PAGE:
is it possible to buy accutane online European Journal of Cardio-Thoracic Surgery
Volume 59, Issue 3, March 2021, Pages 688–696
bashfully Krishna Subramony Iyer, Ankit Garg, Sumir Girotra, Robert H Anderson, Sushil Azad, Sitaraman Radhakrishnan, Parvathi U Iyer
Port Stephens To describe the morphology, echocardiographic features and surgical management of the entity appropriately described as ‘double outlet of both ventricles’.
understandingly Seven patients (5 males, age 0.5–7.5 months) were diagnosed to have a unique form of subarterial ventricular septal defect (VSD) and ventriculo-arterial connection, where a muscular outlet septum straddled the crest of the ventricular septum in a cruciate manner, such that both great arteries were equally committed to both ventricles. Diagnosis was established by echocardiography, with 6 patients submitted to surgical repair by means of intracardiac routing of the left ventricle to the aorta using 2 patches.
Surgical repair was successful in all 6 patients in whom it was attempted. In addition, 1 patient underwent concomitant repair of aortic coarctation, and 2 had closure of multiple VSDs. We lost 1 patient to follow-up after diagnosis. Follow-up with a range from 3 months to 8 years in the remaining patients revealed all to be clinically well with satisfactory growth of both outflow tracts.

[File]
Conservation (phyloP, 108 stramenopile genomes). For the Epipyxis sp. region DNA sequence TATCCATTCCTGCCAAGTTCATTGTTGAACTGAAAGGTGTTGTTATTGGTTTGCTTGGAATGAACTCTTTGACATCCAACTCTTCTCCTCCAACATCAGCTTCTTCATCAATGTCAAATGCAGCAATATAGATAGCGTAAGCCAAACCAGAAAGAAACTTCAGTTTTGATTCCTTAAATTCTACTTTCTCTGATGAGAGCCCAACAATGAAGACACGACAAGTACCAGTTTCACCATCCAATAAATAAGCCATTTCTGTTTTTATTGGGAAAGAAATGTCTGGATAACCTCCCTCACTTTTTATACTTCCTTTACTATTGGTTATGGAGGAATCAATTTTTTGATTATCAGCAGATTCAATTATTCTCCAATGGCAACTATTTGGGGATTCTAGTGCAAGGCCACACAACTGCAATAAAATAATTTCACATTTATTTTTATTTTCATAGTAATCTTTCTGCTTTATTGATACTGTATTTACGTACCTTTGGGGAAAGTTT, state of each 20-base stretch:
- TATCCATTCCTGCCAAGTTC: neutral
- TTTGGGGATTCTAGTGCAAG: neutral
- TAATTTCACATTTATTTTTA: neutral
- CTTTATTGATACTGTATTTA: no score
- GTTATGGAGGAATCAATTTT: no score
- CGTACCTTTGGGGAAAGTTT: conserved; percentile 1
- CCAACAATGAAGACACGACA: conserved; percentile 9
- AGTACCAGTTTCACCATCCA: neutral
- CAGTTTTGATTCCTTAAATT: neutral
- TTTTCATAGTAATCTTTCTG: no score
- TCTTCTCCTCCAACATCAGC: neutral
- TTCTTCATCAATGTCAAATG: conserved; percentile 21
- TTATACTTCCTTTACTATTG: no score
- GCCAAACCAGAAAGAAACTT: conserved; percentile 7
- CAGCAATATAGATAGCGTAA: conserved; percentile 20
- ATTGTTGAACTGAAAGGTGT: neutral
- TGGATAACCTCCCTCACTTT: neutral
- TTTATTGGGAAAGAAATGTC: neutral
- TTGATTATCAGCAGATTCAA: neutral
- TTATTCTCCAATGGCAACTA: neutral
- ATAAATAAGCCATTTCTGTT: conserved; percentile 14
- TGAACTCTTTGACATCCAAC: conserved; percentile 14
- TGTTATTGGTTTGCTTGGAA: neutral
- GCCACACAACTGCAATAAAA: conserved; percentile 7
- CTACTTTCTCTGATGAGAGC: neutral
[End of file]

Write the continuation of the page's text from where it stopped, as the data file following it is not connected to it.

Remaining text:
We describe a series of patients with the ventriculo-arterial connection best described as ‘double outlet of both ventricles’. Diagnosis is readily established by echocardiography. Good early and midterm results can be expected subsequent to surgical repair using 2 patches for interventricular septation.
The authors describe a unique morphologic presentation of patients with double outlet ventricles such that both great arteries are committed to both ventricles. In this rare form of ventriculo-arterial connection, the interventricular communication is located such that both arterial roots override the crest of the apical muscular ventricular septum in equal measures. The authors describe the surgical repair of 6 patients with this defect. Closure of the VSD occurred so that the left ventricle was baffled to the aorta. The authors evolved their technique to use two patches to rout the left ventricle to the Aorta. The defect is similar to the diagnosis of double outlet right ventricle with a large non-committed ventricular septal defect. I applaud the authors for their innovative technique utilizing two patches to form the intracardiac baffle. This technique should be strongly considered in those complex VSD closures where a single patch will has the potential to distort the tricuspid valve or result in left ventricular outflow tract obstruction.